As we told you in our previous report on Cataluña, although drought reduced volumes in Penedès (rainfall down 50% on the average up to June), in general this Mediterranean region has had a good vintage both in terms of quantity and quality, great news for our growers and partner wineries after two very difficult vintages in both 2019 and 2020.

Eva Plazas from our DO Cava partner winery in Penedès that produces the Toca and La Escapada Cava brands for us echoed these reports:

“We have named the 2021 vintage as the “harvest of the varieties” since we have had a lot of climatic variability and each variety acted in a different way! We suffered drought during the winter and spring with only 140l/m2 and the same amount fell in the month of September, luckily the plants had water reserves owing to the heavy rainfall in 2020. There were two short heat waves from the 14-15 June and another on 23-24 July.  The first week of August was very cool with thermal contrasts between day and night that were perfect for ensuring the balanced ripening of the grapes.

The health of the grapes, the aromatic quality of the wines and the balance with acidity were excellent.

We started harvesting on 12 August with the Chardonnay and we finished on 1 October with the Parellada. The quantity harvested was higher than in 2020, when we suffered from problems with mildew.»


After harvests that were down more than 30% on average in 2019 and 2020 due to heat and mildew respectively, this year growers could breathe a sigh of relief, as things returned to more normal levels. The snowfall during storm Filomena was actually very welcome here, helping to replenish underground water stores. The cooler summer temperatures led to high quality Garnacha grapes with fruit and freshness, although some of the younger Cariñena vines struggled, as they need heat to fully ripen.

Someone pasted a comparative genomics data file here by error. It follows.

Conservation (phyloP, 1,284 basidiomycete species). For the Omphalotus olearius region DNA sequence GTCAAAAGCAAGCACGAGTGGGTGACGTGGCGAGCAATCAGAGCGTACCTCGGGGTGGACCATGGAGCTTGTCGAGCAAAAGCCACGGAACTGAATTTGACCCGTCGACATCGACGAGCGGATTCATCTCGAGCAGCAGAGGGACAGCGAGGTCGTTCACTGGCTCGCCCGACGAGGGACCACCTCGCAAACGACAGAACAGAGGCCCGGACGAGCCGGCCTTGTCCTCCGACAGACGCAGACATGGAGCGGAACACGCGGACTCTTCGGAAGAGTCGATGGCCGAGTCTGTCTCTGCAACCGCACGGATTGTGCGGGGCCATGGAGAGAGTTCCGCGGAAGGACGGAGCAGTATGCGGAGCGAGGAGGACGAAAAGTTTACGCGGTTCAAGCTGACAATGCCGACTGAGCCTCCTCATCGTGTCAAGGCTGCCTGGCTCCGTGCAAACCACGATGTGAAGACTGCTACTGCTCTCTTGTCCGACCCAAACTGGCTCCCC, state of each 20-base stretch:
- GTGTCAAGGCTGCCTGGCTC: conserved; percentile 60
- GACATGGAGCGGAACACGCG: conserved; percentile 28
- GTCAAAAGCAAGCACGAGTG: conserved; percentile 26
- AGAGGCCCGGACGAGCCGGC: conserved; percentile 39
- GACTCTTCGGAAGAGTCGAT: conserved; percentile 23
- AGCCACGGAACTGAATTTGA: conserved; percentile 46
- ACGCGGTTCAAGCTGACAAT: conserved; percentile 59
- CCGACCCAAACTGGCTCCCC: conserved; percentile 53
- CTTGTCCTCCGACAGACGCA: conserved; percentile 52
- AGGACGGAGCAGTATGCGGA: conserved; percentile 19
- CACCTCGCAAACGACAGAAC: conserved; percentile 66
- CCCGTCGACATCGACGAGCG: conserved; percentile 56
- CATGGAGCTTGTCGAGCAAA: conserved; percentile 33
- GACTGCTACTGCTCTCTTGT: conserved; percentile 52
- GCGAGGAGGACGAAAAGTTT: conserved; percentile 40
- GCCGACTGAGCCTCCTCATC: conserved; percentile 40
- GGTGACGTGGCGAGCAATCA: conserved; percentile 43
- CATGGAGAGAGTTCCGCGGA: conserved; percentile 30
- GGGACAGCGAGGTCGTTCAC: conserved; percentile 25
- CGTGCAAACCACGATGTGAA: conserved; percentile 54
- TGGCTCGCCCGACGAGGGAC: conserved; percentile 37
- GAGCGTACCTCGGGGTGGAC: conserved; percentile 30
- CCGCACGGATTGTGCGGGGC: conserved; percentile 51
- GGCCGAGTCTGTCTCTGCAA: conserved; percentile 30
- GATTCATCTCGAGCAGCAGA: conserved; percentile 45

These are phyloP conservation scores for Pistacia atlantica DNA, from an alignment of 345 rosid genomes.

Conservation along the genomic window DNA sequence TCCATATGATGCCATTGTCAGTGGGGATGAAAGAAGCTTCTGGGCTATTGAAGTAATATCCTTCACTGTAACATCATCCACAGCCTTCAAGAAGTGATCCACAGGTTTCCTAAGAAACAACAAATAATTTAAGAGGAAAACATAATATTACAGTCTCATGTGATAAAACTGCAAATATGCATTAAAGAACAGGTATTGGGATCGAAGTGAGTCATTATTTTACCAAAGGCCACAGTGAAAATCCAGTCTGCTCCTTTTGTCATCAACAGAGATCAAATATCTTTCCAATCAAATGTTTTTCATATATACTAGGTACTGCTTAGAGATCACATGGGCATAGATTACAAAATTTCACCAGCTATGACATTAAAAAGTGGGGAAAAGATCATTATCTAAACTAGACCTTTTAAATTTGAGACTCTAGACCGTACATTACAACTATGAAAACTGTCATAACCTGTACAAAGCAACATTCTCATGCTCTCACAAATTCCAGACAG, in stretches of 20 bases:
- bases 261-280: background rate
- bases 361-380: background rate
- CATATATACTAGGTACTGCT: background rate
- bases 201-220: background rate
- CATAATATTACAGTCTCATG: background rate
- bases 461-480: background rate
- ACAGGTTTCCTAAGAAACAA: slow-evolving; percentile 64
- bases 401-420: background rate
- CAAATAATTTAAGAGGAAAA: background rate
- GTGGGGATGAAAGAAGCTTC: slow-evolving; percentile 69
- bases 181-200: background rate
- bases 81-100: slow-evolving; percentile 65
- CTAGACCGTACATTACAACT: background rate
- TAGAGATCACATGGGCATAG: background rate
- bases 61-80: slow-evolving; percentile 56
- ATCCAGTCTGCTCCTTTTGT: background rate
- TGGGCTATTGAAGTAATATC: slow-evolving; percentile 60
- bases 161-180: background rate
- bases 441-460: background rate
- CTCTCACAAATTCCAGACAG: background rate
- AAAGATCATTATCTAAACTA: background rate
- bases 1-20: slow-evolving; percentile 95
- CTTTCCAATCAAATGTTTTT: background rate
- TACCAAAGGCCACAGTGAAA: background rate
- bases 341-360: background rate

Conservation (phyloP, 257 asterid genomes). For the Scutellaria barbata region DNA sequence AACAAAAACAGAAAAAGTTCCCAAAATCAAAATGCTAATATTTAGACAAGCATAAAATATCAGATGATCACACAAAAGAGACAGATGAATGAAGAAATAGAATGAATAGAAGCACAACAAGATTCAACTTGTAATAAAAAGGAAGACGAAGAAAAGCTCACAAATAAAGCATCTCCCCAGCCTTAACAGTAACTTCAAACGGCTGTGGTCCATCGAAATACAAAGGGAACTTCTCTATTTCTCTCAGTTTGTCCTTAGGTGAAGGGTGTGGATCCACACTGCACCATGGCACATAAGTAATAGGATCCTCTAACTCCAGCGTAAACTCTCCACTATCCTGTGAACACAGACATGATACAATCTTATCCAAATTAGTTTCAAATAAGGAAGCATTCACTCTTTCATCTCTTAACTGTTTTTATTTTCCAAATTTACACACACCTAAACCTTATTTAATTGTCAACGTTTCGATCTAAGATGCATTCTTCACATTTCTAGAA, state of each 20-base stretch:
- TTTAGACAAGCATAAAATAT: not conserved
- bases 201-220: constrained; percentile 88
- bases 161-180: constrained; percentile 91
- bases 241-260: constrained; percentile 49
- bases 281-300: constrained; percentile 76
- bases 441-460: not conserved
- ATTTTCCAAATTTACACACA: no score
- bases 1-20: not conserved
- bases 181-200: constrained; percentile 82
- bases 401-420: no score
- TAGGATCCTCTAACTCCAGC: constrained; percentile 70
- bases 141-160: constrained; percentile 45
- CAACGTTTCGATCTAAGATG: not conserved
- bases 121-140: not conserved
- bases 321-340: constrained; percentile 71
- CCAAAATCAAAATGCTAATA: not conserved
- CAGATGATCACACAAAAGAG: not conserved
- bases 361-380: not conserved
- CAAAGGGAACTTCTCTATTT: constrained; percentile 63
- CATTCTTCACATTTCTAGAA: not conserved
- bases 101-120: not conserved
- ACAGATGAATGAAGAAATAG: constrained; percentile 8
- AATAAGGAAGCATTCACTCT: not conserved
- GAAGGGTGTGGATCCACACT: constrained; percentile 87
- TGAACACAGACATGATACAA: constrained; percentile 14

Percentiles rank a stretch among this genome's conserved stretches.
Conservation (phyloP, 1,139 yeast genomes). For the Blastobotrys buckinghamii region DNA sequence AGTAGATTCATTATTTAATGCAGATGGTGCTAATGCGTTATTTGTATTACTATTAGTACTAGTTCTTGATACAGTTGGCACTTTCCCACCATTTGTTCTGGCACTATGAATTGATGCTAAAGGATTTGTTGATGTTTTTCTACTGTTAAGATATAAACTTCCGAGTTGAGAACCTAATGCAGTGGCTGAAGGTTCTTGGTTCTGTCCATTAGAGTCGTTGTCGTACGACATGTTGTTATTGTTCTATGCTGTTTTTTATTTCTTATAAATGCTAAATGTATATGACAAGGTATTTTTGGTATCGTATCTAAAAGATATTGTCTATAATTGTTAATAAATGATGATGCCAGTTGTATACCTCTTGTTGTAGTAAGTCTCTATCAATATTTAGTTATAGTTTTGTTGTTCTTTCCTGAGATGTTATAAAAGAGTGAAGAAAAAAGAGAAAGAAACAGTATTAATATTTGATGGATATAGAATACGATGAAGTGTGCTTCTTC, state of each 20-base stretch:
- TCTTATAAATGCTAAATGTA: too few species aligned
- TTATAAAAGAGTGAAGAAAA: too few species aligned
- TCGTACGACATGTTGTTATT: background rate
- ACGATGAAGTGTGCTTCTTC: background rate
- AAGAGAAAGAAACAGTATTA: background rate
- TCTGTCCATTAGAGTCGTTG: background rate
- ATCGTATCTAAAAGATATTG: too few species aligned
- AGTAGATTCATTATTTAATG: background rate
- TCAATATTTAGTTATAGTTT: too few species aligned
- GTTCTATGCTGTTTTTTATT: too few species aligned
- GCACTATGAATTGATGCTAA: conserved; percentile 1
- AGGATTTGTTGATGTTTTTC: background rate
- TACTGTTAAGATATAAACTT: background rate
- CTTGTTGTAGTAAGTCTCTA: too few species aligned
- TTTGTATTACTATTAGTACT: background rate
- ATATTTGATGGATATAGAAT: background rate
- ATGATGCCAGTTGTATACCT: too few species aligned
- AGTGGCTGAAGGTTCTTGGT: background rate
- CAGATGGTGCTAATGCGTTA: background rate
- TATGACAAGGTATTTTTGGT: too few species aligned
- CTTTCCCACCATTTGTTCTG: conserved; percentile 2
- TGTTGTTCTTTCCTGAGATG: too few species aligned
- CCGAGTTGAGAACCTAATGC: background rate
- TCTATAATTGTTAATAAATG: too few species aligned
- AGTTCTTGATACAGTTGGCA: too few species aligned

In Galicia, as usual, 65% of the harvest was concentrated in the DO Rías Baíxas. This DO, famed for its Albariños, harvested 44 million kg –  27% more than in 2020, which was a particularly small harvest. The leading winery group in the region said that they harvested from the 14th to the 27th September and that the quality was excellent. Interestingly, exports continue to rise from the region, with 12% increase between 2020 and 2021, which has pushed up the price of grapes by 25-35%.


In Valencia in Alicante, we saw heavy rain in winter, spring and harvest leaving some growers having to fight mildew but this was less of a problem than in 2020.

High temperatures across most of the area, particularly the southern parts of Jumilla, dehydrated some plants, but rain in September helped refresh the vines and Elena Pacheco of Viña Elena, said that older vines coped with the conditions and “managed to achieve a good balance.”


With a longer, and slightly more abundant harvest than 2020, things are very positive in this iconic region. It was a cooler year, with dry weather until September, when the weather was very changeable with large temperature changes and periods of rain. There were some hailstorms, but those who waited until October for harvesting were rewarded with sunny days and cold nights, with good polyphenols and colour extraction.

In Rioja Oriental, Gorka Extebarria, the winemaker behind our Finca Mónica Rioja said, “ Compared to the 2021, this year’s harvest was preceded by a summer that was cooler but quite dry. In early September, there were some storms that threatened the final quality of the grapes, but in the end the weather improved and the grapes were healthy, with those harvested in the second half of better quality than those harvested at the start, when patches of Botrytis made it necessary to pick certain parcels before they reached optimum maturity.

In general, the grapes reached phenolic ripeness at a lower level of potential alcohol, giving wines with good fruit and colour intensity but with lower alcohol levels than in a normal year. In general we can conclude that it is has been a very good vintage.”